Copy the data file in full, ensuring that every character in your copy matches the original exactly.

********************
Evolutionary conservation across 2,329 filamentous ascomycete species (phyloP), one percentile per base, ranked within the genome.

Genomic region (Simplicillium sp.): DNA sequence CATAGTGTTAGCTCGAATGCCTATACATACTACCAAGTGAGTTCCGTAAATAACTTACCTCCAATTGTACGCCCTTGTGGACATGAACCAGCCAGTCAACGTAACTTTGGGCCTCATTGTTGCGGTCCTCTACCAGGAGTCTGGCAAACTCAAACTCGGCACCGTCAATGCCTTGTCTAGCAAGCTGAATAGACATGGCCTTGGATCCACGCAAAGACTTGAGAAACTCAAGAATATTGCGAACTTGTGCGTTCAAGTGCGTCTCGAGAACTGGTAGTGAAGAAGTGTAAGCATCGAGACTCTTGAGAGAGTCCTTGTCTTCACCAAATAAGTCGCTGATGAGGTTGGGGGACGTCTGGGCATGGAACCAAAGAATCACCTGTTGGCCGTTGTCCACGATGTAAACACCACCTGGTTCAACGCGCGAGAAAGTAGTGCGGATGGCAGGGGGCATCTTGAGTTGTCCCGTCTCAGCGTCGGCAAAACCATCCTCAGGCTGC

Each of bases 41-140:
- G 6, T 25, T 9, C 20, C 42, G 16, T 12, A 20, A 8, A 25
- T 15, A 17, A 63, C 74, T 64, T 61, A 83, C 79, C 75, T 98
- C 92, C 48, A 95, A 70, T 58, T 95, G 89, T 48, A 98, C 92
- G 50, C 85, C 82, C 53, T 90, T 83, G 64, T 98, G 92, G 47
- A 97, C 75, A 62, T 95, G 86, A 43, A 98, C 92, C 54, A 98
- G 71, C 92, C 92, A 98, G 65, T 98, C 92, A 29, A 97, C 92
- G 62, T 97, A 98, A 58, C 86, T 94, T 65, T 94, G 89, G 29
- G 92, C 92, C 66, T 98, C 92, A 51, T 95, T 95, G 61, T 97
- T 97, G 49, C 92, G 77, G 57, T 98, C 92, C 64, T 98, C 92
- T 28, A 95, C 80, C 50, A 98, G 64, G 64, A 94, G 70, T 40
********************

Evolutionary conservation across 2,329 filamentous ascomycete species (phyloP), one percentile per base, ranked within the genome.

Genomic region (Simplicillium sp.): DNA sequence CATAGTGTTAGCTCGAATGCCTATACATACTACCAAGTGAGTTCCGTAAATAACTTACCTCCAATTGTACGCCCTTGTGGACATGAACCAGCCAGTCAACGTAACTTTGGGCCTCATTGTTGCGGTCCTCTACCAGGAGTCTGGCAAACTCAAACTCGGCACCGTCAATGCCTTGTCTAGCAAGCTGAATAGACATGGCCTTGGATCCACGCAAAGACTTGAGAAACTCAAGAATATTGCGAACTTGTGCGTTCAAGTGCGTCTCGAGAACTGGTAGTGAAGAAGTGTAAGCATCGAGACTCTTGAGAGAGTCCTTGTCTTCACCAAATAAGTCGCTGATGAGGTTGGGGGACGTCTGGGCATGGAACCAAAGAATCACCTGTTGGCCGTTGTCCACGATGTAAACACCACCTGGTTCAACGCGCGAGAAAGTAGTGCGGATGGCAGGGGGCATCTTGAGTTGTCCCGTCTCAGCGTCGGCAAAACCATCCTCAGGCTGC

Each of bases 41-140:
- G 6, T 25, T 9, C 20, C 42, G 16, T 12, A 20, A 8, A 25
- T 15, A 17, A 63, C 74, T 64, T 61, A 83, C 79, C 75, T 98
- C 92, C 48, A 95, A 70, T 58, T 95, G 89, T 48, A 98, C 92
- G 50, C 85, C 82, C 53, T 90, T 83, G 64, T 98, G 92, G 47
- A 97, C 75, A 62, T 95, G 86, A 43, A 98, C 92, C 54, A 98
- G 71, C 92, C 92, A 98, G 65, T 98, C 92, A 29, A 97, C 92
- G 62, T 97, A 98, A 58, C 86, T 94, T 65, T 94, G 89, G 29
- G 92, C 92, C 66, T 98, C 92, A 51, T 95, T 95, G 61, T 97
- T 97, G 49, C 92, G 77, G 57, T 98, C 92, C 64, T 98, C 92
- T 28, A 95, C 80, C 50, A 98, G 64, G 64, A 94, G 70, T 40